Both cases involve taxpayers who turned out to have household incomes greater than 400% and so were on the hook to repay all of the APTC payments.
In Palafox, the taxpayers lived in California with their daughter. In 2014 they were feeling pretty poor, having been through bankruptcy proceedings and having to make monthly payments under a Chapter 13 plan. Based on the information they provided, they were eligible to have APTCs of $609 per month sent to their insurance provider, which lowered their own out of pocket obligations to $107 per month for the 10 months they were on the plan. The problem for them was that they ended up making too much money that year to be eligible for any PTC. Their household income was $86,312. 400% of the poverty line for a family of three in California in 2014 was $79,120. So they were not eligible for any PTC. Their error was that they did not even attempt to true-up their eligibility for the PTC with the total APTC of $6,090. They filed no Form 8962. Maybe they thought no one would notice.
The IRS noticed and proposed a deficiency of $6,090. The taxpayers tried to argue that their household income should be reduced by the amount of the Chapter 13 payments they had to make. Judge Thornton pointed out that §36B has no provision allowing decreases in determining household income. He also pointed out that subtracting their bankruptcy payments would not lower their household income to below the 400% mark anyway.
While the taxpayers in Palofox were thus now on the hook for an additional $6,090 in taxes, it could have been much worse for them. First, while the IRS asserted a $1,218 §6662 penalty in the NOD, it backed off from that at trial, so they escaped the penalty. That seems especially lucky since they did not even attempt to true-up their PTC and APTC on Form 8962. But to their credit they did provide an accurate Form 8962 at trial. In fact, it was so accurate that it self-reported even more than the $6,090 of APTC payments. The IRS had overlooked that the taxpayers' daughter had received the benefit of $990 in APTC payments. The NOD thus proposed a deficiency of just the $6,090. The second piece of luck was that Judge Thornton did not see fit to include that additional $990 in his redetermination of their deficiency.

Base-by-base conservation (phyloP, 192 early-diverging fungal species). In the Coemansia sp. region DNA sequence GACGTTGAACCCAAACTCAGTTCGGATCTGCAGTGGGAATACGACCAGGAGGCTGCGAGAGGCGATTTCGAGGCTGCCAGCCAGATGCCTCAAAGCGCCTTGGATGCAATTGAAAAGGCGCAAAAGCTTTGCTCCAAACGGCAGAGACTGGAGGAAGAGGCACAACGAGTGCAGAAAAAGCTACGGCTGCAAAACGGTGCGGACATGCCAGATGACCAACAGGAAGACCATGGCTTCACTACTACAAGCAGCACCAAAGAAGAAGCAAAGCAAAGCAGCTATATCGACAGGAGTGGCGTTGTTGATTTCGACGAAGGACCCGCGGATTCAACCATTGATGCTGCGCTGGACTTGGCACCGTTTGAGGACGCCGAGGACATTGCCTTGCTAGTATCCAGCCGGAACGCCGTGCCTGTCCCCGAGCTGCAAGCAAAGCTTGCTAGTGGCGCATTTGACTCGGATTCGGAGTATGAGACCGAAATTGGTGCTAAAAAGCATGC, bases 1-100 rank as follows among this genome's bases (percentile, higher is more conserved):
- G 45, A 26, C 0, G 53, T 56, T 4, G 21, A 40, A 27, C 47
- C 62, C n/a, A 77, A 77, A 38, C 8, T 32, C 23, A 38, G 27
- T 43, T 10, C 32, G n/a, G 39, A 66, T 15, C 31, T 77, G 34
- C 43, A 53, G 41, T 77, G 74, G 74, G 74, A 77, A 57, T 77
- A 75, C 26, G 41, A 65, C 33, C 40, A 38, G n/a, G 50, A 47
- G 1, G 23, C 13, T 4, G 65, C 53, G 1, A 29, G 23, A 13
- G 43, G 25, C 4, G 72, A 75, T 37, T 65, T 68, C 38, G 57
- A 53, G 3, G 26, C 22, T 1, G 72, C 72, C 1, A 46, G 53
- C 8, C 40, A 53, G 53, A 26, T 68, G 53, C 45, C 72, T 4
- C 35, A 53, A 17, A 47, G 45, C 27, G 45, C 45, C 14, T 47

In Grant, the taxpayers misunderestimated (a W Texas term made famous by another W) their household income for 2014. The Grants lived in Montana. Mr. Grant had Medicare coverage. Ms. Grant had similar coverage through the Indian Health Service because of her tribal membership. But based on the advice of an insurance agent, the couple elected for Ms. Grant to also enroll in a Blue Cross Blue Shield health plan costing $390 per month. They then elected to take APTC and that benefit was $359 per month, leaving them to pay out of pocket only $31 each month.
However, 400% of the poverty line for a household of two in Montana in 2014 was $62,040. The Grants’ household income for 2014 turned out to be $81,855. In Tax Court they argued that the insurance agent misled them into enrolling Ms. Grant in the BCBS plan because of the PTC they would get. They had just made a mistake. Judge Kerrigan expressed sympathy for the mistake but explained “section 36B provides no relief based on taxpayer error.” So true. So harsh.
I personally think the benefits of the ACA outweigh the costs, especially if the Executive branch actually took proper care to administer the law, but you don't have to be a critic of the ACA to recognize its downsides, pitfalls, traps, and awkwardness. These two cases teach us that lesson.
Bryan Camp is the George H. Mahon Professor of Law at Texas Tech University School of Law.